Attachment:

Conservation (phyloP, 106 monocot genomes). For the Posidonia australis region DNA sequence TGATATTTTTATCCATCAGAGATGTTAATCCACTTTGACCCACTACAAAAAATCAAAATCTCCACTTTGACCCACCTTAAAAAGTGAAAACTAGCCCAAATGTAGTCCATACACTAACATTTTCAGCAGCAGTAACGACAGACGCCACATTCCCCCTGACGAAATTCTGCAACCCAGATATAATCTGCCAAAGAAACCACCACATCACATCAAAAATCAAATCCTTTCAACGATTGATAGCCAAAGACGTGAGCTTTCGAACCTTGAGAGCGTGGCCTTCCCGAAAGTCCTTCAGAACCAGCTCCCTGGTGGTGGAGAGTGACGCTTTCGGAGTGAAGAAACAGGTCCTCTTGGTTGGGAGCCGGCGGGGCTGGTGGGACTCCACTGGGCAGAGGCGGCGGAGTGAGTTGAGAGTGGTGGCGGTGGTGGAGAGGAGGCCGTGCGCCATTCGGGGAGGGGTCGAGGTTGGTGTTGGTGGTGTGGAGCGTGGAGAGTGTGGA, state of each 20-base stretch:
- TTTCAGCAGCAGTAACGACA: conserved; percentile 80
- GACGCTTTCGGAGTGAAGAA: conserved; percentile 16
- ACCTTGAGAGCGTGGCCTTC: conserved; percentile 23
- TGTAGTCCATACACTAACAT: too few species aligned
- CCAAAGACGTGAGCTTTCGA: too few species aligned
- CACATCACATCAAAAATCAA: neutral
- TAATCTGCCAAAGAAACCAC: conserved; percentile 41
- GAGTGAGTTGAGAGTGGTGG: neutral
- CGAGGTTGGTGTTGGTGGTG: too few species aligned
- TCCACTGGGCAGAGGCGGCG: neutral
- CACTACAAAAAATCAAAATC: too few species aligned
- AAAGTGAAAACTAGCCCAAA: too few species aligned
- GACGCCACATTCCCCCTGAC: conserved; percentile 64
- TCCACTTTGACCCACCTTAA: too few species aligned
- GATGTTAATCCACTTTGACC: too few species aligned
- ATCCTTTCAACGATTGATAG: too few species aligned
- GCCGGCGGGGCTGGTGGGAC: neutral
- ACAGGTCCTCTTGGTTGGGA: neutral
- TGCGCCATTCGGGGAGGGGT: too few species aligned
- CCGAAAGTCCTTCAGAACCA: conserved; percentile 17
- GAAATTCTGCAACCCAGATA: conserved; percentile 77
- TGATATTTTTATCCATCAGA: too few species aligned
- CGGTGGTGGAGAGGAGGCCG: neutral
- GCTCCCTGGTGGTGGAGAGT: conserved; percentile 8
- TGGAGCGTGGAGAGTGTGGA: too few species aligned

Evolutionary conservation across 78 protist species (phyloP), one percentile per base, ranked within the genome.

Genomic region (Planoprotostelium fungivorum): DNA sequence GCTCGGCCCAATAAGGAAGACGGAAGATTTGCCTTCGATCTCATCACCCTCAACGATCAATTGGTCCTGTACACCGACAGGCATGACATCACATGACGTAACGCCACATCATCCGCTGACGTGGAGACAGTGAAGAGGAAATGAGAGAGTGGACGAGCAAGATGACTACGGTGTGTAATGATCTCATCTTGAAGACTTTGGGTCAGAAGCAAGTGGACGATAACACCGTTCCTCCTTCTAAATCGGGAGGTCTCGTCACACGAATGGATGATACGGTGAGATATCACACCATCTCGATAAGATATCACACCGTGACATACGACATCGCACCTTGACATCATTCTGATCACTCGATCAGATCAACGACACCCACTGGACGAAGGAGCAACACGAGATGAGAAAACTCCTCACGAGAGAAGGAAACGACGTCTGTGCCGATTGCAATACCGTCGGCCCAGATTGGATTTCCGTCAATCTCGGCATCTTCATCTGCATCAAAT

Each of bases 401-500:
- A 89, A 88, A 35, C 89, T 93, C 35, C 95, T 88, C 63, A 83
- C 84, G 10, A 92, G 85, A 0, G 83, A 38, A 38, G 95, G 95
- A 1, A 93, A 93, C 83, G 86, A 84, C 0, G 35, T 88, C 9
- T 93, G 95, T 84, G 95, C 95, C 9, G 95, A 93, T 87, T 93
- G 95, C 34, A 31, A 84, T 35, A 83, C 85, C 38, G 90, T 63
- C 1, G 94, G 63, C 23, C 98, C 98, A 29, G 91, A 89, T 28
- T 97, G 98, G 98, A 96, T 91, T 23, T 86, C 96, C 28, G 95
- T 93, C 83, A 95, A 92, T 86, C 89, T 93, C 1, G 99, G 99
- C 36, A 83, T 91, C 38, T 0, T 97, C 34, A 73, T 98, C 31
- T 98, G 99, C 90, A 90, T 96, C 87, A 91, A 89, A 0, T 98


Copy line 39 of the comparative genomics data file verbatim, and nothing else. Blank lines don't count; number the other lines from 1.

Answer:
- T 98, G 99, C 90, A 90, T 96, C 87, A 91, A 89, A 0, T 98